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Interview Q&A | "Where Do You See Yourself in X Years?"

Alexis Perrotta

Interview Q&A | "Where Do You See Yourself in X Years?"

We love hearing what stumps our readers in the interview room, so keep the questions coming!

When an interviewer asks you where you see your self in three, five, or 10 years, there are a few specific details they're looking for (we'll get to that in a minute).

This is not the moment in an interview to share your personal flair, nor is this an invitation to begin waxing poetic about that dreamed-up organization you want to run someday.

Let's begin by reviewing the ways that you should not be answering this question:

  • No personal (non-work related) details: If you have a goal that isn't related to your career trajectory, leave it out. It's great that you want to start a family or find time to travel, but if the goal you have in mind doesn't illuminate your career path, it isn't relevant at this juncture of the interview.
  • No pie-in-the-sky goals: Are you hoping to start your own nonprofit? That's great news! But not for the interviewer. Admirable and professional as your goal may be, if it's not related directly to the position for which you're interviewing, chances are, your interviewer will quietly note it as a red flag.
  • No shameless plugs: Even if your dream is to run the very organization at which you're interviewing, find something else to say. If you make it to the final stages of the interview process (or if you get an offer), you'll have plenty of time to advocate for yourself and outline all of your long-term leadership and management goals. Anyone can say "I see myself running XYZ team," or "I see myself running XYZ organization," but the real strength lies in your ability to align your career objectives with the needs of the interviewer, in this moment. Plus, most hiring managers won't respond well to feeling like they're interviewing somebody who is already gunning for their job.

Now, let's move on to suggestions for how you may go about answering a where-do-you-see-yourself question.

What the interviewer wants to know:

In most cases, an interviewer asks this type of question in order to determine the following:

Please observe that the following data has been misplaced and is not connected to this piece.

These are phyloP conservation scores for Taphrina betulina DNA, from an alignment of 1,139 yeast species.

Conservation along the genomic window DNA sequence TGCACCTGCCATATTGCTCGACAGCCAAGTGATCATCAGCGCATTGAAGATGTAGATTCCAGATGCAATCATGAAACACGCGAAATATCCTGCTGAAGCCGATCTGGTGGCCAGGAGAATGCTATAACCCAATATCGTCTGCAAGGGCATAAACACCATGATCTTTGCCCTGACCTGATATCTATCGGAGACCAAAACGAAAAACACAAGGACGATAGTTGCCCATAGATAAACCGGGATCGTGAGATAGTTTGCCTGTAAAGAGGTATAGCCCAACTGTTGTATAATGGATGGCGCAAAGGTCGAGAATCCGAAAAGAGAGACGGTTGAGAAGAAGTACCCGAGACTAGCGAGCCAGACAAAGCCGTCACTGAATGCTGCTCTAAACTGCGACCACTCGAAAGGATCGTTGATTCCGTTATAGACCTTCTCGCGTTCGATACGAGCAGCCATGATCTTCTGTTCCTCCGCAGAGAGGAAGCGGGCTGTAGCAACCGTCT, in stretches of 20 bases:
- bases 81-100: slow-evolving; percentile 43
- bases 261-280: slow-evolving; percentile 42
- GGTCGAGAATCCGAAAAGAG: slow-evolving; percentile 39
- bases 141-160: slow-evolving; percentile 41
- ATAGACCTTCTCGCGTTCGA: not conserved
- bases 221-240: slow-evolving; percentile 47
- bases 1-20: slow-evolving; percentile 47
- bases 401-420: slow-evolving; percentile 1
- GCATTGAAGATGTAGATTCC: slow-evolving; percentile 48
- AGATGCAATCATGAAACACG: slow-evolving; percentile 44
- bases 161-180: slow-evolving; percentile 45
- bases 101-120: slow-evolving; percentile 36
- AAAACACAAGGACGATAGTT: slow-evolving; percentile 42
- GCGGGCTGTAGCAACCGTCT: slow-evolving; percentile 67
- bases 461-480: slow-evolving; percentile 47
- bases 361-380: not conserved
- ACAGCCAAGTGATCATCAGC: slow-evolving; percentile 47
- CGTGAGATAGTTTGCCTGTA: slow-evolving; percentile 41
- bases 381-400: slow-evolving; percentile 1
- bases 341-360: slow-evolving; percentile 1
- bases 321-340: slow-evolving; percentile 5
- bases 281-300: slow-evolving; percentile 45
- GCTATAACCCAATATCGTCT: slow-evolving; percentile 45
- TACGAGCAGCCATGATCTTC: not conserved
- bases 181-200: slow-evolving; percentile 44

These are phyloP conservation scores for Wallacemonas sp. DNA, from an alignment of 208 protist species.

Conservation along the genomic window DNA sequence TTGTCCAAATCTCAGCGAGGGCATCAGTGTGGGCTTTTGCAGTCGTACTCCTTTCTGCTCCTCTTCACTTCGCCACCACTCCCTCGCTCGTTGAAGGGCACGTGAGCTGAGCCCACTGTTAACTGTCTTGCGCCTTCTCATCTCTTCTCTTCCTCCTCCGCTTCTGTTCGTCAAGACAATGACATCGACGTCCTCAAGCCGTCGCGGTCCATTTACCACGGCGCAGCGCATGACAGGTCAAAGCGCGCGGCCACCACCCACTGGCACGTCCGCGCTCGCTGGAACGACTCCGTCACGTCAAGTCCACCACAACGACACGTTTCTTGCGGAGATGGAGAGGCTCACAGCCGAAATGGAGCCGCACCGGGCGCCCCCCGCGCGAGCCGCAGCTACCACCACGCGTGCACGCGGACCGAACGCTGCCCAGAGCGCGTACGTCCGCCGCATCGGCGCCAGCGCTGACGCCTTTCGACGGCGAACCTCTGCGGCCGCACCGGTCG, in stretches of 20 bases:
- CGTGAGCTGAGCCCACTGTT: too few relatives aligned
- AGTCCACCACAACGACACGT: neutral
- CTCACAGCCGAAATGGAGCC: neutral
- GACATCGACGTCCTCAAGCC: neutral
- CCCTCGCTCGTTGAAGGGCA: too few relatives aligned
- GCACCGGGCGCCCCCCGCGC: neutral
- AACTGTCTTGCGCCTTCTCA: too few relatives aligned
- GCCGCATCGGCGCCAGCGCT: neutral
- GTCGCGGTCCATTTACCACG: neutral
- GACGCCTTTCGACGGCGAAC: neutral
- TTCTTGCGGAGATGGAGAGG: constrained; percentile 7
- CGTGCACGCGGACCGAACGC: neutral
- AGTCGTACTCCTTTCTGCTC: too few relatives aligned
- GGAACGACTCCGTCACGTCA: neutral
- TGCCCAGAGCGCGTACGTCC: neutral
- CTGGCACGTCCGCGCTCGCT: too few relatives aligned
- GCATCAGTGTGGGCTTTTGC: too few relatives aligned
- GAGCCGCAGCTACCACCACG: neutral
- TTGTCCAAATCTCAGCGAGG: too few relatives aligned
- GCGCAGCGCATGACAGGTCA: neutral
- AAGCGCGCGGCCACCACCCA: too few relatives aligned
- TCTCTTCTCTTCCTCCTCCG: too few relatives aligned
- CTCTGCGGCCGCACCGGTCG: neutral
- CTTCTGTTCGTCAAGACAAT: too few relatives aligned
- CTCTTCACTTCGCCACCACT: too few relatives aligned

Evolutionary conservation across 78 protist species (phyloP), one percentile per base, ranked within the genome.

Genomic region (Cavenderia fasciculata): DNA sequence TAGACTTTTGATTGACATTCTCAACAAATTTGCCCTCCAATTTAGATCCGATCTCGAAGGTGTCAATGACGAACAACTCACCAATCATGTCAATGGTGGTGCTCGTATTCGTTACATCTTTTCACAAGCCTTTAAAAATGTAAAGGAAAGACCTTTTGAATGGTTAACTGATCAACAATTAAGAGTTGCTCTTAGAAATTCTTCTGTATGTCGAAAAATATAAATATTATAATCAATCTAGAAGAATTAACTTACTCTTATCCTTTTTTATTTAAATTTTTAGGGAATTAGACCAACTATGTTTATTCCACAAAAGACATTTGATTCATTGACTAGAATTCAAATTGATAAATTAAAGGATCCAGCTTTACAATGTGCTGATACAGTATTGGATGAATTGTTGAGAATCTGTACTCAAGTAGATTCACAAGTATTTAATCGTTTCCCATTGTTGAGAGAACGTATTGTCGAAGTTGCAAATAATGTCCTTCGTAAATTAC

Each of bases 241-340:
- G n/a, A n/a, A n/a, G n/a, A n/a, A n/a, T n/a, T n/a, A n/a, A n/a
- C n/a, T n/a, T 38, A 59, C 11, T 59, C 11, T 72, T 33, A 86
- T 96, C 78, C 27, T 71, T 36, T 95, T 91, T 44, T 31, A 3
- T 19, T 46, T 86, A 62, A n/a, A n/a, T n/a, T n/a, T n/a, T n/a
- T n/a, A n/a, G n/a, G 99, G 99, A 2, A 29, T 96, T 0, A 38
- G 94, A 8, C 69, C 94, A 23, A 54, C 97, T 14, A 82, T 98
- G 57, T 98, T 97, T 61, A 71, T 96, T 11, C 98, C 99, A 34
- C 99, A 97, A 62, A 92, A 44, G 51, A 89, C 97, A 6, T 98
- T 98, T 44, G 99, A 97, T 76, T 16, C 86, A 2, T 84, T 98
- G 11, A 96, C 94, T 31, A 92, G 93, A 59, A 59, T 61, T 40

• What are your long-term career goals?
  • What is your ideal job at this stage in your career?
  • How do you define success?
  • Does this position align with all of the above?

That final bullet is key, so be sure to map out an answer that easily connects back to the position you're interviewing for as well as to the mission of the organization.

Here's a quick scenario and an example of a response:

"I'm very excited about the role here at American Near East Refugee Aid, because in three years, I'd like to have built my career and my reputation as a communications professional at an organization whose mission aligns with my personal and professional values. My goal is to push myself to continue to develop my skills as an editor, content manager, communicator, and relationship builder. For me, three-year success would be leading the charge in Anera's content creation and relationship building."

You'll notice that in this response, I made sure to do the following:

  • Illustrate my ambition
  • Mention my commitment to staying with the organization for the long term
  • Demonstrate my enthusiasm for the particular role/organization
  • Define what success means to me

Pro Tip: Don't overthink it! The interviewer is not expecting you to already know the specific job title that you hope to have X years from now, nor do they want to hear exactly how many people you plan to have on the team that you'll be running. Keep your response brief and specific to the position.


Get more tips from our Interview Q&A series.

What interview question stumps you every time? Tweet at us or email us at careers@idealist.org and we'll do our best to walk you through the perfect format for a killer response!

Alexis Perrotta

As the Senior Editor at Idealist and a lifelong nonprofit professional, Alexis offers job seekers, game changers, and do gooders actionable tips, career resources, and social-impact advice.

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